What the new Missouri cannabis laws mean for your Missouri HOA
The recreational use of cannabis was passed in Missouri in November of 2022. Cannabis possession for adults 21 years of age and older becoming legal in December of the same year. And it was in February of 2023 that legal adult-use cannabis sales began. With the laws still being relatively new, many Missouri HOA boards are finding themselves wondering how to handle the recreational use of cannabis in their communities.
The new Missouri cannabis laws - the basics
Here's what you need to know about the Missouri Constitutional Amendment 3 - the new cannabis laws:
Recreational use of cannabis is now legal for adults aged 21 years or older
Recreational use includes both the smoking of marijuana and the consumption of other marijuana products like edibles
Consumers may only purchase up to three ounces of dried, unprocessed marijuana product, or its equivalent in a single transaction
Consumers may only possess up to three ounces of dried, unprocessed marijuana product, or its equivalent at any given time
Adults are allowed to cultivate up to six mature plants for personal, non-commercial use within an enclosed, locked facility at a private residence if they hold a consumer personal cultivation license
Those that cultivate plants cannot have more than three ounces outside of their enclosed, locked facility at any given time
For more in-depth information regarding the new laws, visit the Missouri Department of Health & Senior Services (DHSS) website. DHSS is responsible for the regulation of adult use marijuana in the state of Missouri.
How this impacts your Missouri HOA
Put simply, with recreational use being legal for adults, you will likely have residents that use cannabis. So, what do you need to consider when it comes to allowing for the use of cannabis within your community while also doing what's best for your HOA.
First, when it comes to the use of cannabis within your property and creating rules around it, you should consult with your association's attorney. They are the go-to expert for interpreting local laws and understanding what you can and cannot allow your residents to do. This will help ensure you aren't creating unenforceable rules within your association and creating bigger headaches for yourself.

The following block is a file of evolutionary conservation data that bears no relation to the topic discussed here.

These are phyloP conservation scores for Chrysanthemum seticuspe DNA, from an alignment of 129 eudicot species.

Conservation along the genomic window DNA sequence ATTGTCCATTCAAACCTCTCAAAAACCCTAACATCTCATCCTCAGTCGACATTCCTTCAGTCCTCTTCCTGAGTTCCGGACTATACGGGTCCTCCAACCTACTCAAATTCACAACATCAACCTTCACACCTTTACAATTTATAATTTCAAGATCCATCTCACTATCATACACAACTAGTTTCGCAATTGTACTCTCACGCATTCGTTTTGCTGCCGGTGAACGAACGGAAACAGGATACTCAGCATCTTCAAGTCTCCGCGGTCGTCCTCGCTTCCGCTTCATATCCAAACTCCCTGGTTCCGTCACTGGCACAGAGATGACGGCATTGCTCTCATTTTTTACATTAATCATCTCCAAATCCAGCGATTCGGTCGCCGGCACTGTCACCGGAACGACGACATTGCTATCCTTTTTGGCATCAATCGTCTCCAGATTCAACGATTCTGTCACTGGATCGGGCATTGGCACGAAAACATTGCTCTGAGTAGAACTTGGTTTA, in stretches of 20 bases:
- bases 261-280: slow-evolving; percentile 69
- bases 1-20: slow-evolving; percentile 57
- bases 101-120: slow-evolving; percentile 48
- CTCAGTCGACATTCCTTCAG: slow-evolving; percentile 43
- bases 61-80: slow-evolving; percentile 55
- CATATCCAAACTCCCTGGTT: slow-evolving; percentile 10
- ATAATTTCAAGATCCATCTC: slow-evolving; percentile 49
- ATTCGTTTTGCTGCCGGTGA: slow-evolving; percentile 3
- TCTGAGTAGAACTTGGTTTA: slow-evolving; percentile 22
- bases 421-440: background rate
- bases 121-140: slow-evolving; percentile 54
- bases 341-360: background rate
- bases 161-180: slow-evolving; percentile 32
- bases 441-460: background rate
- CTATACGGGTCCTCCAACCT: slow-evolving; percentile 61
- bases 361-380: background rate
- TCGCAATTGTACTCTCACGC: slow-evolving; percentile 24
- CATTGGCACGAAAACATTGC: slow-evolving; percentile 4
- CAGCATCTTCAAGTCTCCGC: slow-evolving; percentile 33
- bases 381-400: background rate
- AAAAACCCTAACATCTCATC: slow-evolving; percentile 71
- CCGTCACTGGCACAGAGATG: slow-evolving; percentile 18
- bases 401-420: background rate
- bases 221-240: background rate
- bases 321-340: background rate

Cannabis use in common spaces
It remains against the law to use marijuana in public spaces such as parks, sidewalks, and walking paths. Meaning a rule about cannabis use in common areas can be set similarly to the smoking rules you may already have.
Check your governing documents to see what they currently say about smoking. Depending on how the rule is written, you may not need to make any adjustments. For example, if the rule doesn't specify tobacco. If you want to ensure all use of cannabis including edibles cannot take place in a common space, you will need to create a rule that addresses all cannabis products.
In some cases, local authorities may choose to allow for marijuana use in certain areas. Confirm with your local government and speak to your HOA attorney ahead of setting rules about the use of cannabis in common spaces. You don't want to set a rule for your association that goes against a local law.
Cannabis use in private residences
HOAs are limited when it comes to how much they can restrict a resident's behavior within their own homes. When it comes to the legal use and growing of cannabis on private properties, HOAs must tread carefully when creating rules for their residents to follow.